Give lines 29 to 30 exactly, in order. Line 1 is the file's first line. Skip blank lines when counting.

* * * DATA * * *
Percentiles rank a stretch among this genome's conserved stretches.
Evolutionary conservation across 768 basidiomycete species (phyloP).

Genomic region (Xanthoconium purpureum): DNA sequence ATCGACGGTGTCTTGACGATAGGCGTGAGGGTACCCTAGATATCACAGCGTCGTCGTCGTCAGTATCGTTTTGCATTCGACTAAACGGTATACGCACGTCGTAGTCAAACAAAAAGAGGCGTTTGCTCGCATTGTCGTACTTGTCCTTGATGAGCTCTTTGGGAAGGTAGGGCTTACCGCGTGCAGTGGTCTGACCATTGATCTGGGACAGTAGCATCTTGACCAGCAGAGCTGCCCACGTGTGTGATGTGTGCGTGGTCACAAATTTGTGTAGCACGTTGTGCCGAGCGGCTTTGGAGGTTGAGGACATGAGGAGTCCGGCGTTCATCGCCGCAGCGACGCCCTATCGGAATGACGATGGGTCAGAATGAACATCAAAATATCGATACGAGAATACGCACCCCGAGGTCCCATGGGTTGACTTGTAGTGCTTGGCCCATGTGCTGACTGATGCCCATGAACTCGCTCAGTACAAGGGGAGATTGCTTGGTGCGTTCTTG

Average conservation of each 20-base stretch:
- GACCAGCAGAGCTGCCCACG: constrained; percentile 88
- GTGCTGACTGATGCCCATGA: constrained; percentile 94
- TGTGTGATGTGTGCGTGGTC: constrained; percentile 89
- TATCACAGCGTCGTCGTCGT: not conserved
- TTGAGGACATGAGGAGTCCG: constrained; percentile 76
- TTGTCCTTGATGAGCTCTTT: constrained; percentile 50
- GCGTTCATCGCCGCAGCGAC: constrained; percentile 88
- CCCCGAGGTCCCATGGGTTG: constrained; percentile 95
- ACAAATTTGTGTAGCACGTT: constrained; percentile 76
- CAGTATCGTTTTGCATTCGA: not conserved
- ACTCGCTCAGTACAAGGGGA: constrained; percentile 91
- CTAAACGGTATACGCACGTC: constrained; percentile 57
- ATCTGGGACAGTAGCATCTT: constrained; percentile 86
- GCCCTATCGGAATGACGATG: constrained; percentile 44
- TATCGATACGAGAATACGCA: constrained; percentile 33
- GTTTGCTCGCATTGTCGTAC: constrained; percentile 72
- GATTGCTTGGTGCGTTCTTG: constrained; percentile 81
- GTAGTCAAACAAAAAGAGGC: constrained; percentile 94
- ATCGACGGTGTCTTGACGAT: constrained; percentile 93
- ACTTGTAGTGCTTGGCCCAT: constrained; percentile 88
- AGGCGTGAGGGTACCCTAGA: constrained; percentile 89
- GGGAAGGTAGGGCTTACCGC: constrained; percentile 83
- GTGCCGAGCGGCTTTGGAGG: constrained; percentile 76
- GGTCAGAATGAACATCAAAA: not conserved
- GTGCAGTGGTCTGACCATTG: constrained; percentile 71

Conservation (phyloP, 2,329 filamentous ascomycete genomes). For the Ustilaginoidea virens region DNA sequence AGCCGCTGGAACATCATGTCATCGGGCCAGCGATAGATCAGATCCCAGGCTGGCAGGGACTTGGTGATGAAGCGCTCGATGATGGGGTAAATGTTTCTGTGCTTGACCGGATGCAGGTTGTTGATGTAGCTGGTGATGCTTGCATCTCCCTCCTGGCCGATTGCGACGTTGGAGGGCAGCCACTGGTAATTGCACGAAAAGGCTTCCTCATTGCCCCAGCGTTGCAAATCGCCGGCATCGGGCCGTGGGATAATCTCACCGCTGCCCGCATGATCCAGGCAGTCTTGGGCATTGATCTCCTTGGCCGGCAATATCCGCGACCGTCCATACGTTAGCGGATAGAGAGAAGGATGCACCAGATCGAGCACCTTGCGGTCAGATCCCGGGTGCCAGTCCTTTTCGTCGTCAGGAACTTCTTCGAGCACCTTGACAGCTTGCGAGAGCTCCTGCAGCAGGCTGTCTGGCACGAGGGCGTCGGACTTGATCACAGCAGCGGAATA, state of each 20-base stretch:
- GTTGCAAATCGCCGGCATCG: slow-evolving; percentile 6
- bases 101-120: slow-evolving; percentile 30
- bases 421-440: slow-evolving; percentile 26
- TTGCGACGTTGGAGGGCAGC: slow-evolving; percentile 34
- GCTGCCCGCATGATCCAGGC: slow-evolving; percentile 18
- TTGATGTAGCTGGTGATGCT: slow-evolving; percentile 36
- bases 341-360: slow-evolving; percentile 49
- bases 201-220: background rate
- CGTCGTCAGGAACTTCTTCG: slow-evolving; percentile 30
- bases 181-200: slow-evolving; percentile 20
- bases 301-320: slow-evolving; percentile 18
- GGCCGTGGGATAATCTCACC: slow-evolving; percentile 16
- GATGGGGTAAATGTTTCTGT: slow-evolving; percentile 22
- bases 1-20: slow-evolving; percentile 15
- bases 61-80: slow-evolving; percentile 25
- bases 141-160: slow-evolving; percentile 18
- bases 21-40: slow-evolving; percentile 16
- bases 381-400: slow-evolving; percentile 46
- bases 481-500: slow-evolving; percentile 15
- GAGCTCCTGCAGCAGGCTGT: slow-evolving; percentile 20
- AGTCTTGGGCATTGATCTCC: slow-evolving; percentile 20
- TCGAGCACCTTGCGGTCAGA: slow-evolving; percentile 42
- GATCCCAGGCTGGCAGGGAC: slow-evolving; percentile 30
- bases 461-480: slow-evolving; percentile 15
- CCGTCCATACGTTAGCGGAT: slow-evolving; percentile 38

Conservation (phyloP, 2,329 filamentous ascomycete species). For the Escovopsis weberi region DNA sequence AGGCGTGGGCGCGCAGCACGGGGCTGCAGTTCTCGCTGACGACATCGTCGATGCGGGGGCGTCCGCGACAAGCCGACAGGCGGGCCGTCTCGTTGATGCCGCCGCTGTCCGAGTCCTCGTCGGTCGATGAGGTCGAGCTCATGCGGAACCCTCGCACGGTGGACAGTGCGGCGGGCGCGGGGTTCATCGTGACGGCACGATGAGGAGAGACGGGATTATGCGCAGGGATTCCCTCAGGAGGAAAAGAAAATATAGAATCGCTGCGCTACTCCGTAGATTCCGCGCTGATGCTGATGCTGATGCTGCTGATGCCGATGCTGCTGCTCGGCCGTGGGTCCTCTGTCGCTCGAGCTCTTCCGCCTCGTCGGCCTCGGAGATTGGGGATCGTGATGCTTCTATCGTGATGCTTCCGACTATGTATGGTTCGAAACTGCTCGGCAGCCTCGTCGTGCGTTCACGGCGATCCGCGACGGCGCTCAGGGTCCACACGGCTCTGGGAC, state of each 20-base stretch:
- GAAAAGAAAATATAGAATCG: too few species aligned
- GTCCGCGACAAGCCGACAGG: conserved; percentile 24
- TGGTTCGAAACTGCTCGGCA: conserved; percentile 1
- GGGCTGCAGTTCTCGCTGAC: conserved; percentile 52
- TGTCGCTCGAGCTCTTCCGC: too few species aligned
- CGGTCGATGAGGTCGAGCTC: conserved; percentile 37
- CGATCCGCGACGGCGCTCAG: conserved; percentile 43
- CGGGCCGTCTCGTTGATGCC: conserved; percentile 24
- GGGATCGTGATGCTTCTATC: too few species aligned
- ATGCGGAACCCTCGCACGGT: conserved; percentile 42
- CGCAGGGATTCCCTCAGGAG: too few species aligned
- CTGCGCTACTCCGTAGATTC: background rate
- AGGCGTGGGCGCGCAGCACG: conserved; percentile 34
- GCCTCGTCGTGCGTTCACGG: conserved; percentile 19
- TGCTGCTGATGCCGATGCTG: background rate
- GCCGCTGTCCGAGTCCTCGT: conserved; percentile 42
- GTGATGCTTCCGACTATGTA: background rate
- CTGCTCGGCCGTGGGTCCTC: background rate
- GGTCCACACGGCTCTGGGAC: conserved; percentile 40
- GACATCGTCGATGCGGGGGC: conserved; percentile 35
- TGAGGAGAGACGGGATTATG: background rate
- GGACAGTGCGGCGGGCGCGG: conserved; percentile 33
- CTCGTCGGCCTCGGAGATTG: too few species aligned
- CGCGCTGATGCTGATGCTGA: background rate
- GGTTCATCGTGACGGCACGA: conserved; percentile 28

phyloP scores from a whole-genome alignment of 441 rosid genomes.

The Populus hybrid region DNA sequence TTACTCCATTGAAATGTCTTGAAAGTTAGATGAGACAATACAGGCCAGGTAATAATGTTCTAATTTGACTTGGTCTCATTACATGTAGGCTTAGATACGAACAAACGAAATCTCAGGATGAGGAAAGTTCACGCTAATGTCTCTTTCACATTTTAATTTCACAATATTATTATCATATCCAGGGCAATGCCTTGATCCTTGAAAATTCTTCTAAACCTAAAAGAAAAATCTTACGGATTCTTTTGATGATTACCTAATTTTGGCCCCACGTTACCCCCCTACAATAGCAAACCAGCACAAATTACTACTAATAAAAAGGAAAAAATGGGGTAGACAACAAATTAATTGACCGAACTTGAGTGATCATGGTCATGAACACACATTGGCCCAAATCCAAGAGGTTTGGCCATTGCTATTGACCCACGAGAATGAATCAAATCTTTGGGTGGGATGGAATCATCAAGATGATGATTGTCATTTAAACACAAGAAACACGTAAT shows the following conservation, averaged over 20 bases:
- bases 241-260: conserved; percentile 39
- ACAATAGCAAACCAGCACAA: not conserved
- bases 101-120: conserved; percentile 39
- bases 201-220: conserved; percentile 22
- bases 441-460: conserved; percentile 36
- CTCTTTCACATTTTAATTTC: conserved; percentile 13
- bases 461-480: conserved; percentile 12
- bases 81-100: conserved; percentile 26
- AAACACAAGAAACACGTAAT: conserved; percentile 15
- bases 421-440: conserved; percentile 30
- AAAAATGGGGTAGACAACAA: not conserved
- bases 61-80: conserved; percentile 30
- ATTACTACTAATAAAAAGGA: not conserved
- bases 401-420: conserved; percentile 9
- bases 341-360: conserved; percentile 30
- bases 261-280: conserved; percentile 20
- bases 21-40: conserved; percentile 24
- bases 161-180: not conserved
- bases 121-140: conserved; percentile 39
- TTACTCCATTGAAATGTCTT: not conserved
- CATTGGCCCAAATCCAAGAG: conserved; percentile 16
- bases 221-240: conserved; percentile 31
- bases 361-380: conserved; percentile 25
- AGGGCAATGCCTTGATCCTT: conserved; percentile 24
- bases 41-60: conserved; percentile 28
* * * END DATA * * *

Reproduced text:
- GTGCAGTGGTCTGACCATTG: constrained; percentile 71

Conservation (phyloP, 2,329 filamentous ascomycete genomes). For the Ustilaginoidea virens region DNA sequence AGCCGCTGGAACATCATGTCATCGGGCCAGCGATAGATCAGATCCCAGGCTGGCAGGGACTTGGTGATGAAGCGCTCGATGATGGGGTAAATGTTTCTGTGCTTGACCGGATGCAGGTTGTTGATGTAGCTGGTGATGCTTGCATCTCCCTCCTGGCCGATTGCGACGTTGGAGGGCAGCCACTGGTAATTGCACGAAAAGGCTTCCTCATTGCCCCAGCGTTGCAAATCGCCGGCATCGGGCCGTGGGATAATCTCACCGCTGCCCGCATGATCCAGGCAGTCTTGGGCATTGATCTCCTTGGCCGGCAATATCCGCGACCGTCCATACGTTAGCGGATAGAGAGAAGGATGCACCAGATCGAGCACCTTGCGGTCAGATCCCGGGTGCCAGTCCTTTTCGTCGTCAGGAACTTCTTCGAGCACCTTGACAGCTTGCGAGAGCTCCTGCAGCAGGCTGTCTGGCACGAGGGCGTCGGACTTGATCACAGCAGCGGAATA, state of each 20-base stretch: